Sponsored If you dig back through El Reg's archives to 2007 and 2008, you'll find a lot of coverage of how x86 virtualisation was changing the world. The name of the game was server consolidation, and IT teams were waking up to both the cost-saving benefits and the prospect of eliminating a lot of server admin drudgery.
VMware was on the rise, and Microsoft was just entering the fray, while Citrix and others were jostling for position.
Over the following few years, server virtualization moved from a promising new idea to accepted mainstream technology, and IT organisations got on with cleaning up their x86 server sprawl. A lot of the systems put in place back then still exist in one form or another, as do the practices that grew up around them.
Even where upgrades and growth have taken place, the consolidation mindset, with which many old VMware and Hyper-V environments were conceived, still defines their spirit and the way they operate. The "discrete-fixed-stack-per-application" philosophy is alive and well in these systems.
None of this matters that much if you are supporting a stable set of legacy applications with predictable resource needs. Granted you might get irritated by some software vendors stinging you for excessive licence fees as they continue to penalise customers who virtualize in many scenarios, but on the whole, you're generally not held back in any significant way.
Reader poll results
According to a recent Register reader survey, however, problems arise when you attempt to build on these past investments to create an environment suitable for running more dynamic workloads. We're talking about unpredictable, fast-growing or (potentially) hyper-scale applications, and/or those requiring secure distributed access.
Cloud infrastructure and platform services from the likes of Amazon, Microsoft, and Google come into their own here, but you don't always want to run stuff on other people's servers – our survey's respondents were very vocal on this. Many of you, therefore, highlight a need for cloud-style application delivery but with systems deployed on your own infrastructure.
The question is whether you should extend the scope of the above-mentioned older virtualisation environments, or start afresh with a platform specifically designed to create private clouds or support hybrid deployment models. The consensus is that in most cases, starting afresh is the way to go for a couple of main reasons.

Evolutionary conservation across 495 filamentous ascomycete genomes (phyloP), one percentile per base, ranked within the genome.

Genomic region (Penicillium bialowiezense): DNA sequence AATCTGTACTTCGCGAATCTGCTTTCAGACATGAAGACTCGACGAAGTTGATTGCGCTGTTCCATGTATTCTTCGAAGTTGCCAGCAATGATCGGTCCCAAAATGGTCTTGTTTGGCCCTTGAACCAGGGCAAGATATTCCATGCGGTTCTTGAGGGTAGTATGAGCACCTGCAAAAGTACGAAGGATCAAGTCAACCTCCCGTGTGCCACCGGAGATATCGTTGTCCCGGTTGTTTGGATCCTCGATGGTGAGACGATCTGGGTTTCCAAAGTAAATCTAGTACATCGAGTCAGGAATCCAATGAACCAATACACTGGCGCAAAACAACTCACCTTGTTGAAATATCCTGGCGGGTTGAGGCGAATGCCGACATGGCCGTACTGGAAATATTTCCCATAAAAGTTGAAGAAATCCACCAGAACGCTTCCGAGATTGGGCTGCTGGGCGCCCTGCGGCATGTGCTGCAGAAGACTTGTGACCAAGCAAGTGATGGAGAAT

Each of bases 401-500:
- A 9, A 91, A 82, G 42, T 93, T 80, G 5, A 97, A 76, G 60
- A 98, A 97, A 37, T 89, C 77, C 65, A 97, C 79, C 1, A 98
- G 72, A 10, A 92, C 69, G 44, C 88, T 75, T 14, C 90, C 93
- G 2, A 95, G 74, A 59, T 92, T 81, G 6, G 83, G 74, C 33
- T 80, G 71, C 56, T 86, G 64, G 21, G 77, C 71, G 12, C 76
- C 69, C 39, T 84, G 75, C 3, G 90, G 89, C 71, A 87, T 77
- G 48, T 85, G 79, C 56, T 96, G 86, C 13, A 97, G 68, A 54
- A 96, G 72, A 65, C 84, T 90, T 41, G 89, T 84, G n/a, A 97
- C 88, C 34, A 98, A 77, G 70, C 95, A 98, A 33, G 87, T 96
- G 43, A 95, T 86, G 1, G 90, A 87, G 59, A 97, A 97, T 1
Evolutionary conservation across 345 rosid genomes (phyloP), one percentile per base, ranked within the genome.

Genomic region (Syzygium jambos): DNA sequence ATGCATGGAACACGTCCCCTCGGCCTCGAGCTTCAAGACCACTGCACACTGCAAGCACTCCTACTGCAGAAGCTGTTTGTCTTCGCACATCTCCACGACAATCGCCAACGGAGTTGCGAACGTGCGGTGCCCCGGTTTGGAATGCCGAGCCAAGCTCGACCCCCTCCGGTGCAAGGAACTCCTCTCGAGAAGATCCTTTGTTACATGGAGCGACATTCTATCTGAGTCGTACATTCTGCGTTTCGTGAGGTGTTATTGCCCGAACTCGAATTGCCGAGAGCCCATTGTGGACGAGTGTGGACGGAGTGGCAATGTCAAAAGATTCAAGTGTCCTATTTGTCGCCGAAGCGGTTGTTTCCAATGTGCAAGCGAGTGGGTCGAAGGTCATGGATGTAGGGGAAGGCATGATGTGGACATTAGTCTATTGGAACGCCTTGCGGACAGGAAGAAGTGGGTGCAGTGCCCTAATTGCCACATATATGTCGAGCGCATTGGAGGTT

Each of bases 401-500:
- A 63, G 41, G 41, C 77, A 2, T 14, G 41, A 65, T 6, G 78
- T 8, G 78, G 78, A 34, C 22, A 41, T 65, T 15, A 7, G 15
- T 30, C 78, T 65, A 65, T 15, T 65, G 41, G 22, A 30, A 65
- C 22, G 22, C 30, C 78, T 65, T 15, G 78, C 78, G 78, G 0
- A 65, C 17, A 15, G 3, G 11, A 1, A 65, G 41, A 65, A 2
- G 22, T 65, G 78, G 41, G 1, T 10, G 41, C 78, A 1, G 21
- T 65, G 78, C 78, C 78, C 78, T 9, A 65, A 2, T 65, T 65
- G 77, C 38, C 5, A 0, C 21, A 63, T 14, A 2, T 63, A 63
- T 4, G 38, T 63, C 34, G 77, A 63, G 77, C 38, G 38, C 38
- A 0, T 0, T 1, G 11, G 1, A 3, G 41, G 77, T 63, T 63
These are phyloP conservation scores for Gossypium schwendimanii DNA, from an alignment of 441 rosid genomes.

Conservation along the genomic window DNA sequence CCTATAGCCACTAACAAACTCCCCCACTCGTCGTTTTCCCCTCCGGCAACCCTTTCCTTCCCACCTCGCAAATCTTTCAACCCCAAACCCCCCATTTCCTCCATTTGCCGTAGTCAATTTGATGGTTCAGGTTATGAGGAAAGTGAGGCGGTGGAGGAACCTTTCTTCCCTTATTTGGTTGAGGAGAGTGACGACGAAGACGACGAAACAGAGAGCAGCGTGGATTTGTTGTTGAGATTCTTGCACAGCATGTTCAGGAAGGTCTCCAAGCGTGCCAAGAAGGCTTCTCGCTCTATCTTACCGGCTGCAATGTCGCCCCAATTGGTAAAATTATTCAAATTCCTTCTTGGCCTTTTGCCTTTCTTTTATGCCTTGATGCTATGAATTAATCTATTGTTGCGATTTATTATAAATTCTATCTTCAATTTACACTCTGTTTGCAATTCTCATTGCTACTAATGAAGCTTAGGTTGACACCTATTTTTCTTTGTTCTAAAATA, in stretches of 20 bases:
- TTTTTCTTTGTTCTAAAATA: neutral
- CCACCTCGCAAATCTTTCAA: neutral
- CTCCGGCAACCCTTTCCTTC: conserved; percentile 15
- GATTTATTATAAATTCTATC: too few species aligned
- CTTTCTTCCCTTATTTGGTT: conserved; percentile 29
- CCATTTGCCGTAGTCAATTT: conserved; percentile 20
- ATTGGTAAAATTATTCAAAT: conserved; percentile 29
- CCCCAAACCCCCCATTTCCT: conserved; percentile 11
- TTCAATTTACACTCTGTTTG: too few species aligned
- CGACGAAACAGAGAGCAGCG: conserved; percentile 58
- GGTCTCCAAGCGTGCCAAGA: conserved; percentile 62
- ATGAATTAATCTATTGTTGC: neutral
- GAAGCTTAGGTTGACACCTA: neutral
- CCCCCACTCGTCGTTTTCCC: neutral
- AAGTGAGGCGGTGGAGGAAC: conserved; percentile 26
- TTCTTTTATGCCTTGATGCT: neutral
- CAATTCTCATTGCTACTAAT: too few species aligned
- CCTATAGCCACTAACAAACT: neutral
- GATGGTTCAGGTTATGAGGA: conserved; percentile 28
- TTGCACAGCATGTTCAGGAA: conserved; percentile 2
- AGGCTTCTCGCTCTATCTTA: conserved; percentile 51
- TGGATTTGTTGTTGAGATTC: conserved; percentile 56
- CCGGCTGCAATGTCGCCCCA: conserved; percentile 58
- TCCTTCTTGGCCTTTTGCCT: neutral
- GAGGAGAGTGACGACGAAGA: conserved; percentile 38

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Firstly, the existing technology stack you have in place is likely to need add-ons and extensions in order to deal with the management and orchestration needs of more dynamic applications, and these can be expensive. Secondly, getting the most from modern private/hybrid cloud platforms requires a mindset shift and the adoption of new ways of working, both of which can be easier if you aren't fighting against existing systems and processes that were designed around more static requirements.
As a simple example, if your organisation is moving more towards agile, devops, and continuous delivery, something like self-service provisioning of resources by development and application teams, while maintaining operational integrity, is a key requirement. So too is the ability to move workloads around with ease, for example, as demands change over the lifetime of a modern "digital" application.
Against this background, we couldn't help contemplating that it's time to start thinking about all of those 10-year-old virtualization environments as legacy.
The overriding conclusion from our reader research is that there's a lot to consider when it comes to implementing on-prem platforms capable of supporting today's more dynamic application and workload needs, though established vendors often put their own interests ahead of yours when providing guidance and solutions.
It can be better for incumbent vendors to encourage you to build on existing investments because selling add-ons is good for (their) business, and it keeps you "in the fold" as a loyal or captive customer. The last thing they want to propose is a fresh start, as this might prompt you to then look around at other options.
Show me the money
If you are interested in some insights and tips on how to navigate this minefield, you'll find lots to help in our reader-led research report, titled "The Economics of Application Platforms." This is sponsored by Nutanix, and is available as a free download right here.